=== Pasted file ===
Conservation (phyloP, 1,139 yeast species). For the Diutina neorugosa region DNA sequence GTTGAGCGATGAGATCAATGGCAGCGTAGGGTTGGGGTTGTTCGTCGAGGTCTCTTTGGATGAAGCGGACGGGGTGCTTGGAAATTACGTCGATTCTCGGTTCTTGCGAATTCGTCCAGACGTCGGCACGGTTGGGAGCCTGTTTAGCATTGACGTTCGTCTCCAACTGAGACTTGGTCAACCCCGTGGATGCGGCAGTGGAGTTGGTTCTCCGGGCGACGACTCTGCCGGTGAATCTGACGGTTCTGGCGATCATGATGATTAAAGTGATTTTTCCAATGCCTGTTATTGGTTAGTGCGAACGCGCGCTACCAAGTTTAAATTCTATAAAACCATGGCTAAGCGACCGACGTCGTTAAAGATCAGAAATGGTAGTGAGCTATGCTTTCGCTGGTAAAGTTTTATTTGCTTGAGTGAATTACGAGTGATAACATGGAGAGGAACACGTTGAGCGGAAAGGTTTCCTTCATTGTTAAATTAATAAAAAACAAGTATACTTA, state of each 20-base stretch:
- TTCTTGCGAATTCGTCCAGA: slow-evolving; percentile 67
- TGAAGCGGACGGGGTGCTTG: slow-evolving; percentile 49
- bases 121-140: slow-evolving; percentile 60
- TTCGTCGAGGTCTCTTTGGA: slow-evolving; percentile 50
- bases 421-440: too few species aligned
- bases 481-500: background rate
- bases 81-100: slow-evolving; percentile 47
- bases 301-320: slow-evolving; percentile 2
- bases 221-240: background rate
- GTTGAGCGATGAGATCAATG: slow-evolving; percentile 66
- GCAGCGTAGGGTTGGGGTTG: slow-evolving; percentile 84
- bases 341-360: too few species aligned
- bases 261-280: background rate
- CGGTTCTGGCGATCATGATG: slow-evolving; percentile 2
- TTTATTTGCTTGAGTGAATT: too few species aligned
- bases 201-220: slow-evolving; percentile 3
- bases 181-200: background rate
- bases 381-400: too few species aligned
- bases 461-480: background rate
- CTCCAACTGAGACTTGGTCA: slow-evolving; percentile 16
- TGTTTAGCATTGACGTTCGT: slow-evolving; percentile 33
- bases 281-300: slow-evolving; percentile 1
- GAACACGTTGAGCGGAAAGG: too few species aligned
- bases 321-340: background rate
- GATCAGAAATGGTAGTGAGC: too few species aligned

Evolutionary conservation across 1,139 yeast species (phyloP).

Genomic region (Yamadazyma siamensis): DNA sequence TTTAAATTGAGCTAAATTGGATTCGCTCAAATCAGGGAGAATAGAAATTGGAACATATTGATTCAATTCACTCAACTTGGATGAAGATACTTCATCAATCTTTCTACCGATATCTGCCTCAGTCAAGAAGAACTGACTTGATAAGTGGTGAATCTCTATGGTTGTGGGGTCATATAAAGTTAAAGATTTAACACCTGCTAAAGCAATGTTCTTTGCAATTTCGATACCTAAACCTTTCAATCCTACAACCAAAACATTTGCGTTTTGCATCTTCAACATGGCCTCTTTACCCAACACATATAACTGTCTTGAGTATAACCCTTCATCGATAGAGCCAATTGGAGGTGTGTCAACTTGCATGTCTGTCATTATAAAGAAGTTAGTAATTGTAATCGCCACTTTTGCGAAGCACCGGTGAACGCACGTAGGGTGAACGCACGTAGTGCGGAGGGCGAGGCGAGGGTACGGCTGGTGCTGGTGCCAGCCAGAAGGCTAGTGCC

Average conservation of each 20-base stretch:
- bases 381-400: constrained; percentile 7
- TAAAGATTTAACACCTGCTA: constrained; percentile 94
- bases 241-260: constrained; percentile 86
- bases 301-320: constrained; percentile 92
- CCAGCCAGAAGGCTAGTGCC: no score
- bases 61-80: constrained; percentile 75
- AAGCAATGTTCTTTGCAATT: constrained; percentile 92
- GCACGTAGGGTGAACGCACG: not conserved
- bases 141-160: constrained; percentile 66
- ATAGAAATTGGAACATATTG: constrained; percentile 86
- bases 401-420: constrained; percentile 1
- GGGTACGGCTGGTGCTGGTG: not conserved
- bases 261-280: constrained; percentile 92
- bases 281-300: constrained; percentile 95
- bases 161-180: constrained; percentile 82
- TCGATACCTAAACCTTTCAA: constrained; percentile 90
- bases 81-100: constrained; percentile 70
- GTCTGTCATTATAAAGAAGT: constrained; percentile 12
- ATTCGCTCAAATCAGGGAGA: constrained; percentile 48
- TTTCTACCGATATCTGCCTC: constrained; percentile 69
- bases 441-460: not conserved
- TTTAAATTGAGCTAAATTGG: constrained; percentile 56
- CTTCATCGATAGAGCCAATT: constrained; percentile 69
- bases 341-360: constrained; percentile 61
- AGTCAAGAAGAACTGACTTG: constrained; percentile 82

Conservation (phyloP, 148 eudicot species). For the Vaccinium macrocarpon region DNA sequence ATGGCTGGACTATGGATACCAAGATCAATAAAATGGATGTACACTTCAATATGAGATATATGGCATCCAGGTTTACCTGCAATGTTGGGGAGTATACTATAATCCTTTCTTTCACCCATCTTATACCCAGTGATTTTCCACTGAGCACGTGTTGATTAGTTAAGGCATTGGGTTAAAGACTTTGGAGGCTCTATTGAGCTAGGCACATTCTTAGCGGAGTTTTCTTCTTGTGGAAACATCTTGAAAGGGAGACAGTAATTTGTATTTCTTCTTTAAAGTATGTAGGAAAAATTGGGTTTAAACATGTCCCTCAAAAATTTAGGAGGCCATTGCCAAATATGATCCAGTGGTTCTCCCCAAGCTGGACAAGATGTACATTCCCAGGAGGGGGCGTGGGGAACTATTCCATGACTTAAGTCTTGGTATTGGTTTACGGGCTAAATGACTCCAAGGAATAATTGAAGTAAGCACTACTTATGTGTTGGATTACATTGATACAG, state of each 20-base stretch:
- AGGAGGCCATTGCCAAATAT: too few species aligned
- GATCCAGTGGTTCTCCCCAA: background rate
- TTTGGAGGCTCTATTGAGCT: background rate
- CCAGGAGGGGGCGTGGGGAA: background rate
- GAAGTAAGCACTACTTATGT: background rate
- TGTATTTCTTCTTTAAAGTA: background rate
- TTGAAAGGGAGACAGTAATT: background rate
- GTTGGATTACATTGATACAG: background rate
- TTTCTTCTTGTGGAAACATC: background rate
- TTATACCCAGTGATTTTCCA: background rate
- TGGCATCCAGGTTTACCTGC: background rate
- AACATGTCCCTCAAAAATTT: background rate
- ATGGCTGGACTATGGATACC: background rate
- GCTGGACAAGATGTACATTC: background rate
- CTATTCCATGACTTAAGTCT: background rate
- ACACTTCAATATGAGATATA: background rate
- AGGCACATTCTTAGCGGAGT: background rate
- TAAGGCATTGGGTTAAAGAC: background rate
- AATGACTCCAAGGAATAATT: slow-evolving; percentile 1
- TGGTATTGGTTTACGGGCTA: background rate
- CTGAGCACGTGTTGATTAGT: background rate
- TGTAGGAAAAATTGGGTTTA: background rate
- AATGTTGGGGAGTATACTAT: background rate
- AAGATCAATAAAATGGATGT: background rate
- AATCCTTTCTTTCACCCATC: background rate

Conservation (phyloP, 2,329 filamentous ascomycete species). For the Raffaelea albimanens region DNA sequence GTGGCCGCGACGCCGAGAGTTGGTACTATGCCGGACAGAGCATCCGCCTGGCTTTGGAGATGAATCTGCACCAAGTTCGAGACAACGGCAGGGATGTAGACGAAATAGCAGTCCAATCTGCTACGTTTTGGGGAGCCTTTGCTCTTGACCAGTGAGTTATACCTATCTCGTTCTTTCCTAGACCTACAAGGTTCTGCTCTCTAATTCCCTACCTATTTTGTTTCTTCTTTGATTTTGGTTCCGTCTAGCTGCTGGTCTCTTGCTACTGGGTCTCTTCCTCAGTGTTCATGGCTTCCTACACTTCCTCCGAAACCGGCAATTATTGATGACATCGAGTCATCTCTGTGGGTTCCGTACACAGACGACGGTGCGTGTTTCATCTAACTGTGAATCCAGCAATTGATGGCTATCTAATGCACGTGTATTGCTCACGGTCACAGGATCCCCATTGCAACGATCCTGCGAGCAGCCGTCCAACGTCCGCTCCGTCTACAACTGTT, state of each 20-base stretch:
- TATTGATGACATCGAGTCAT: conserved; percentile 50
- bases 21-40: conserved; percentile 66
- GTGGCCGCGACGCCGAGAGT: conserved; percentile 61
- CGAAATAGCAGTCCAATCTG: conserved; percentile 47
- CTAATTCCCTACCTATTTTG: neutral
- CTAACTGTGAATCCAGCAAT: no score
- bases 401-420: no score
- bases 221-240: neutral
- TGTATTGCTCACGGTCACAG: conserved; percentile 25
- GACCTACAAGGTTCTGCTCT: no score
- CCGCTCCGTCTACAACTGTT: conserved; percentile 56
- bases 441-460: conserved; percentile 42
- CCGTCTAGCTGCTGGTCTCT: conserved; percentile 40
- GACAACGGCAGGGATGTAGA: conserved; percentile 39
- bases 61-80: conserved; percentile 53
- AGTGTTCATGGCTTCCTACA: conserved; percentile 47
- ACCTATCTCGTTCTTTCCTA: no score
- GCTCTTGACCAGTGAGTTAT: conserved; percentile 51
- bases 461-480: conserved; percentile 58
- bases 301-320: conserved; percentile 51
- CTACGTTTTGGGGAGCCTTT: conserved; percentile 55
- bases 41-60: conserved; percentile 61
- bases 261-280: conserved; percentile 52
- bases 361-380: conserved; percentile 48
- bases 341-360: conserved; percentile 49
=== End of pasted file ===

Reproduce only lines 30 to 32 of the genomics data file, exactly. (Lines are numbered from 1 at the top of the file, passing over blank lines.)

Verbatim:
- bases 381-400: constrained; percentile 7
- TAAAGATTTAACACCTGCTA: constrained; percentile 94
- bases 241-260: constrained; percentile 86